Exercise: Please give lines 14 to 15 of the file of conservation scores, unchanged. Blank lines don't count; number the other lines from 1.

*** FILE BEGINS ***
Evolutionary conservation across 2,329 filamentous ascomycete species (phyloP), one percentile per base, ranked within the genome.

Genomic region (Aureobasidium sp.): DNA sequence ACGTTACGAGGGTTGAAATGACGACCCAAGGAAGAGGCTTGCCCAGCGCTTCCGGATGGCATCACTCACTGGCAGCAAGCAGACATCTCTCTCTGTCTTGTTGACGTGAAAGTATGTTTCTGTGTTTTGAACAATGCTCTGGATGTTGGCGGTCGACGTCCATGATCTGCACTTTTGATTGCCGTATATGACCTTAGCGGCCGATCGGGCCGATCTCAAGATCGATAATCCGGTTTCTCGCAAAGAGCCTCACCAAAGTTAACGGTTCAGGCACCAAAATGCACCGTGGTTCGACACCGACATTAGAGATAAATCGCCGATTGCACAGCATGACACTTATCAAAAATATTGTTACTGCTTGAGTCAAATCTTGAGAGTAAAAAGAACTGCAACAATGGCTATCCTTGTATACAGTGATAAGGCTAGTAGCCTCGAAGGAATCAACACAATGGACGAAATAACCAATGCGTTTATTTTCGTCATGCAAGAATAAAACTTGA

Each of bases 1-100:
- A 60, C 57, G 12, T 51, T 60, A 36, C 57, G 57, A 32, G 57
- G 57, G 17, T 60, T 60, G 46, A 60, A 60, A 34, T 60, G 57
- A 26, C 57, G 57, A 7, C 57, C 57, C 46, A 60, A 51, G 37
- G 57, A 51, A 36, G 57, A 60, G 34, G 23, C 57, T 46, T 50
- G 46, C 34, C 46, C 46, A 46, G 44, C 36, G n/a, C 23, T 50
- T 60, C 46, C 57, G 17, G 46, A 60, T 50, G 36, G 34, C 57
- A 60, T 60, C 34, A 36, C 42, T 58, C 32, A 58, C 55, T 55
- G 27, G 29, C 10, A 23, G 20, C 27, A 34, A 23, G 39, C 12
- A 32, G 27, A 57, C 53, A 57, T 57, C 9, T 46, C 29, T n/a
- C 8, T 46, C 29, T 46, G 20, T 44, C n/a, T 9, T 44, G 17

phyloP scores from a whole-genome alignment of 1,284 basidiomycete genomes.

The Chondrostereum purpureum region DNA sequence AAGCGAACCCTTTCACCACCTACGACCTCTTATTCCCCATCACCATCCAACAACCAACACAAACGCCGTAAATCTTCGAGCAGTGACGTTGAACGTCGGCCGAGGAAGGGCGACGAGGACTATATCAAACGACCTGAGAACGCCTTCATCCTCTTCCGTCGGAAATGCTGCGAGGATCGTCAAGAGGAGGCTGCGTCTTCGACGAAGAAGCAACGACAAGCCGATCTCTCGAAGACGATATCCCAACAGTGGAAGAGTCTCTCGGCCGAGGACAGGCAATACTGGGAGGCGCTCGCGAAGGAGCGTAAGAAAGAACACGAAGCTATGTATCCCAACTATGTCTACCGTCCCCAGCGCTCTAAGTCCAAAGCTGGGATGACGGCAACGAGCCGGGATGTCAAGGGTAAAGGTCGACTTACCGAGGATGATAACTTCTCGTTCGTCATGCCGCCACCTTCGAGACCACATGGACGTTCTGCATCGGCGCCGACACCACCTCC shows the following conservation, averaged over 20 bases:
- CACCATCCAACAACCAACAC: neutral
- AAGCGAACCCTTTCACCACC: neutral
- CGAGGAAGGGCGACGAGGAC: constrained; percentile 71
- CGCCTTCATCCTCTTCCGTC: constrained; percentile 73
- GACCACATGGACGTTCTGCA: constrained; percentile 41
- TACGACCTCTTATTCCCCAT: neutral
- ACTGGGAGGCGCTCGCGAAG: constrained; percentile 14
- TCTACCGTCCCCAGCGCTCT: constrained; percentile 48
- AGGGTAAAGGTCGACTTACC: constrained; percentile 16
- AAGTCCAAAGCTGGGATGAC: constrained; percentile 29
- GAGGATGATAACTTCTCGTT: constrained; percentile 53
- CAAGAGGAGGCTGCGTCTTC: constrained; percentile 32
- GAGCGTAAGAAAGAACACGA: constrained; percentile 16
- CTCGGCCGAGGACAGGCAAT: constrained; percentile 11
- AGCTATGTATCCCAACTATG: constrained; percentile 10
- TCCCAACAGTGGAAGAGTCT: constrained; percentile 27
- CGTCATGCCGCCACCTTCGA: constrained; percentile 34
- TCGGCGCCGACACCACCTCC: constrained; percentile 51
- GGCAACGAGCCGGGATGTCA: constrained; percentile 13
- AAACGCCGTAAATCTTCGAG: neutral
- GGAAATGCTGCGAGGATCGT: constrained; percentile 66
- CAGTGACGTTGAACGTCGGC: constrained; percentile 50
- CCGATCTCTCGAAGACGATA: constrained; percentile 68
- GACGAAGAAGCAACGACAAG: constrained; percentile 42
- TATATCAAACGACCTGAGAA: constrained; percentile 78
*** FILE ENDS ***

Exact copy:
phyloP scores from a whole-genome alignment of 1,284 basidiomycete genomes.

The Chondrostereum purpureum region DNA sequence AAGCGAACCCTTTCACCACCTACGACCTCTTATTCCCCATCACCATCCAACAACCAACACAAACGCCGTAAATCTTCGAGCAGTGACGTTGAACGTCGGCCGAGGAAGGGCGACGAGGACTATATCAAACGACCTGAGAACGCCTTCATCCTCTTCCGTCGGAAATGCTGCGAGGATCGTCAAGAGGAGGCTGCGTCTTCGACGAAGAAGCAACGACAAGCCGATCTCTCGAAGACGATATCCCAACAGTGGAAGAGTCTCTCGGCCGAGGACAGGCAATACTGGGAGGCGCTCGCGAAGGAGCGTAAGAAAGAACACGAAGCTATGTATCCCAACTATGTCTACCGTCCCCAGCGCTCTAAGTCCAAAGCTGGGATGACGGCAACGAGCCGGGATGTCAAGGGTAAAGGTCGACTTACCGAGGATGATAACTTCTCGTTCGTCATGCCGCCACCTTCGAGACCACATGGACGTTCTGCATCGGCGCCGACACCACCTCC shows the following conservation, averaged over 20 bases: